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Repeated Adverse Hematologic Reactions Associated With Valproic Acid Use in a Patient With Acquired Renal Insufficiency
Shin-Chang Kuo, M.D.; Yi-Wei Yeh, M.D.; Chun-Yen Chen, M.D.; Chin-Bin Yeh, M.D.; Nian-Sheng Tzeng, M.D.; Wei-Chung Mao, M.D.
The Journal of Neuropsychiatry and Clinical Neurosciences 2013;25:E57-E58. doi:10.1176/appi.neuropsych.12030048
View Author and Article Information

Dept. of Psychiatry, Tri-Service General Hospital, National Defense Medical Center, Taipei, Taiwan, ROC

Correspondence: Wei-Chung Mao, M.D.; e-mail: ndmc.maowc@gmail.com

Copyright © 2013 American Psychiatric Association

To the Editor: The oral loading of valproic acid (VPA) is mostly safe and leads to more rapid anti-manic effects than standard titration of offending drugs.1 Although hematologic toxicities such as thrombocytopenia, neutropenia, and even pancytopenia associated with VPA have been reported, as far as we know, serial acute adverse effects like pancytopenia resulting from oral loading of VPA have rarely been reported.2 We present here a case of repeated hematologic adverse effects associated with VPA treatment in a patient with acquired renal insufficiency.

“Ms. L” was a 50-year-old woman with a 28-year history of bipolar I disorder, who had been taking a stable regimen of 600 mg/day lithium and 1,000 mg/day VPA without any adverse hematologic effects over the past 5 years. She accidentally suffered from lithium intoxication in May of 2008 and was diagnosed with lithium-related chronic renal insufficiency (serum creatine level: 2.8 mg/dL). The clinician discontinued lithium and prescribed 1,400 mg/day VPA as maintenance therapy for her bipolar disorder. Three months later, thrombocytopenia was noticed during the laboratory follow-up examination, and VPA was switched to 400 mg/day of carbamazepine. The patient recovered from thrombocytopenia within 1 week after the cessation of VPA. One month later, she was admitted to our psychiatric inpatient unit because of worsened manic symptoms. On admission, her renal function was abnormal (serum creatine level: 2.8 mg/dL), and, thus, 1,000 mg/day VPA was reintroduced, and the platelet count was monitored. Risperidone (2 mg/day) was concurrently administered. Five days after restarting the VPA treatment, a trend of pancytopenia was detected during a routine laboratory testing. The patient was found to have a white blood cell count of 4,200 cells/mm3, a red blood cell count of 2.24×106/μL, hemoglobin level of 7.4 g/dL, a platelet count of 177×103/μL, 41.7% neutrophils, and a VPA level of 79 μg/mL (normal range: 50–100 μg/mL). There was no fever or bleeding tendency. VPA therapy was discontinued, 8 days after which, the pancytopenia resolved spontaneously without any complication, despite the concurrent use of trileptal and risperidone to control her mood symptoms.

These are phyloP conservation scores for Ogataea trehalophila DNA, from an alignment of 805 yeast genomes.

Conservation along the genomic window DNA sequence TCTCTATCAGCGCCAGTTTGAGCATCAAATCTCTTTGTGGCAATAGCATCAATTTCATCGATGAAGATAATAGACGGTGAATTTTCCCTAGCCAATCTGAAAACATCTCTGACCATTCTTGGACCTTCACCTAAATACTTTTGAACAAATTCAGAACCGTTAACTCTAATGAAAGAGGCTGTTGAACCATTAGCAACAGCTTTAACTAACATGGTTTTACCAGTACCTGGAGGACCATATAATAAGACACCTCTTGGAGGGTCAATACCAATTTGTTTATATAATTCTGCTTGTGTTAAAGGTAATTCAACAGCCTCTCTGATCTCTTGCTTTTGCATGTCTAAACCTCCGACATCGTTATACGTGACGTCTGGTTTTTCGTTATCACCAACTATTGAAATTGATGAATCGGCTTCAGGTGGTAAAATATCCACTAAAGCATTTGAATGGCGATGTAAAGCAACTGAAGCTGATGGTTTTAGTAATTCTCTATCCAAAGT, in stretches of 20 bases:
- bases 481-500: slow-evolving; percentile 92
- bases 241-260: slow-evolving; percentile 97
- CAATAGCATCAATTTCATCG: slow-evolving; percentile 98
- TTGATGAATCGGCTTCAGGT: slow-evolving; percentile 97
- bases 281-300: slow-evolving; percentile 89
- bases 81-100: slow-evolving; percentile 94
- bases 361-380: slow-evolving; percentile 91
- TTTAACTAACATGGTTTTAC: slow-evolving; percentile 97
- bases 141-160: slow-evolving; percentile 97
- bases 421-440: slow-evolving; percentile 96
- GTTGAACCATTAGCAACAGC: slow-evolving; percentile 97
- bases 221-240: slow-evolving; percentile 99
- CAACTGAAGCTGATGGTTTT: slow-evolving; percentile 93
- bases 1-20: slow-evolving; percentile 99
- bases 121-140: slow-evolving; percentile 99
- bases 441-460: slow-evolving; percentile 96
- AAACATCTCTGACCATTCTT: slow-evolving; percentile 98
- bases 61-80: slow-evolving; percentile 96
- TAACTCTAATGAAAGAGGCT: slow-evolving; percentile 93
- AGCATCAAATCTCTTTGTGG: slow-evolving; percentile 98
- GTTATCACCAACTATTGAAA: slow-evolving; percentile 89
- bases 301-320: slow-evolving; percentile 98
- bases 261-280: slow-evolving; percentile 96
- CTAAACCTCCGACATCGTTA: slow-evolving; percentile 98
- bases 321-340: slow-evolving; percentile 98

The repeated hematological changes experienced by this patient are considered to be drug-related because of the cause-and-effect relationship between the administration of the drug and their appearance, and their recurrence with re-challenge. Moreover, the Naranjo Adverse Drug Reaction Probability Scale 3 score for this case indicated that VPA is a probable causative factor of hematological adverse reactions.

Although hematologic toxicities associated with VPA, varying in onset and severity, are common, they usually occur in the presence of some possible risk factors, such as serum VPA level greater than 100 μg/mL, old age (>65 years), VPA dosage greater than 1,000 mg/day, and duration of exposure.46 Our patient developed pancytopenia upon re-challenge with 1,000 mg/day VPA, which was within the allowed therapeutic limit. Moreover, adjunctive risperidone treatment had no influence on the steady-state pharmacokinetics of valproic acid, suggesting that this combination was safe and well tolerated.7 This led us believe that our patient might have other underlying risk factors in addition to a longer duration of exposure and higher dose of VPA.

Previous reports suggested that hematologic toxicity could be the result of an elevated concentration of free VPA.8,9 As we know, VPA is highly bound to plasma proteins.10 Furthermore, uremic compounds could displace VPA from protein-binding,11 and hemodialysis, which increases the amount of free fatty acid that displaces VPA, and would ultimately lead to increased free-VPA level.12 According to the report of U.S. Food and Drug Administration, a 27% reduction in the clearance of unbound valproate is seen in patients with renal impairment (Clcr <10 mL/min). Taken together, these findings modestly suggest that chronic kidney disease by itself or confined to those with end-stage renal disease (ESRD) seems to predispose patients to the development of serious hematologic complications. Although we did not determine the free VPA level in our patient because of limited resources, this might be a more plausible hypothesis at present.